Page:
We’re launching a new Impact Venture Fund and so it seemed like it would be a good idea to go back and look at the existing portfolios and determine what kind of impact investments we had already made and do an analysis of their performance relative to non-impact investments.
“What I found was that about half of our investments fell into typical “Impact” categories.”
We were investing in companies like PharmaJet because it was a great investment, had an amazing team, lots of traction, a good patent portfolio and a clear path to a good exit.  But PharmaJet, which has developed a needle-free injection system for vaccines like Flu, Polio, Rabies and even Zika, had a lot of social benefits that made it an incredible Impact investment.  Things like stretching a worldwide polio virus shortage by being 25% more efficient than needle injections, thus requiring less vaccine for each injection.  Or by eliminating the risk of needle pricks for health care providers by eliminating the needle altogether.  Similarly, because PharmaJet’s cartridges are designed for single use, there is no possibility of re-use of needles by drug abusers who would be exposed to additional health risks.
” If you look at angel and venture capital investments in general, they’re ALL Impact investments. “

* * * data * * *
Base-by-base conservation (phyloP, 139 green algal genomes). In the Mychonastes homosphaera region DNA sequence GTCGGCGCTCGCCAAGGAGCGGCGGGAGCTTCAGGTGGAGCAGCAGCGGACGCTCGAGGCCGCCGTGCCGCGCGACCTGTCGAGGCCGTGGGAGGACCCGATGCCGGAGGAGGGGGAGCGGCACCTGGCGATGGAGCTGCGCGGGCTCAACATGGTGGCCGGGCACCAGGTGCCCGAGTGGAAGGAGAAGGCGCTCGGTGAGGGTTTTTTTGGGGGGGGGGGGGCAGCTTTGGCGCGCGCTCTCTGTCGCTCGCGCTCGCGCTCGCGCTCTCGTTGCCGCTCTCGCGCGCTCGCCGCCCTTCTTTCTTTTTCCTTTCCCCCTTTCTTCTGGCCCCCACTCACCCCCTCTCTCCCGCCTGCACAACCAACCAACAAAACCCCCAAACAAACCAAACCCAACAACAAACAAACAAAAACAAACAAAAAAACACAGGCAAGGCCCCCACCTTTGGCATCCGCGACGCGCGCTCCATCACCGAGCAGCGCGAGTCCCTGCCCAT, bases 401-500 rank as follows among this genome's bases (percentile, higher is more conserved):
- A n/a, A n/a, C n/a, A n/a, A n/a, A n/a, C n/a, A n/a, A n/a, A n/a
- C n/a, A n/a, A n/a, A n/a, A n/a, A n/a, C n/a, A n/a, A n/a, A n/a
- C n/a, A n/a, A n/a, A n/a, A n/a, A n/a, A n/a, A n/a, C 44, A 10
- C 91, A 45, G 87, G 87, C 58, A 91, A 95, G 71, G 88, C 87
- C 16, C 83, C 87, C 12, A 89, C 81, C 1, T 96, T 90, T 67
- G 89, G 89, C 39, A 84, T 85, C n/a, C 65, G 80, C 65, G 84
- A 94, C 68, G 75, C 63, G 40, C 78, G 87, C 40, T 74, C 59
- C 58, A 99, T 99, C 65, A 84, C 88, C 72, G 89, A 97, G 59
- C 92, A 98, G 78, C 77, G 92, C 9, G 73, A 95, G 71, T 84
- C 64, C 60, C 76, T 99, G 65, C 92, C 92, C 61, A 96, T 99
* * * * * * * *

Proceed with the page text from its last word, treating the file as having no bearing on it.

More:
While PharmaJet and many of our other investments fall clearly in the “Impact” category, I’ve observed over the years that the Impact label sometimes gets misused and abused by well meaning investors.  If you look at angel and venture capital investments in general, they’re ALL Impact investments.  They create jobs, generate wealth and help communities to grow.  But not all investments are truly Impact investments if you use a narrower definition of investments that have measurable social or environmental impact.  Examples would include EdTech companies we’ve invested in like BitsBox, that provides coding training to kids, over 50% of whom are girls,  or AgTech companies like GeoVisual Analytics that move crops from field to retail with maximum efficiency and reduced waste, or solar companies like Sulas Industries that uses the power of the sun to move solar panels to increase their exposure to the sun, resulting in 20% increased output. I’m happy to report that the Impact companies in our portfolio are performing on par with the portfolio at large, which supports our thesis that Impact companies don’t have to provide lower returns to investors just because they’re doing good in the world.  We have always held that there is a solid intersection between a certain subset of Impact companies and investments with high return potentials exceeding 10X our investment over a five year holding period. We’re investing about 50% of our portfolios in Women led companies as well, not because we set out to do that, but because they were awesome investments.  Women are great business leaders, especially during the startup phase of companies where their grit, capital efficiency and collaborative leadership style tends to lead to success. I’m looking forward to managing a fund that will be 100% Impact investments because I think they’ll be great investments, there will be measurable good done in the world, and it’s not that different from what we’ve been doing all along with the Rockies Venture Club and the Rockies Venture Fund.

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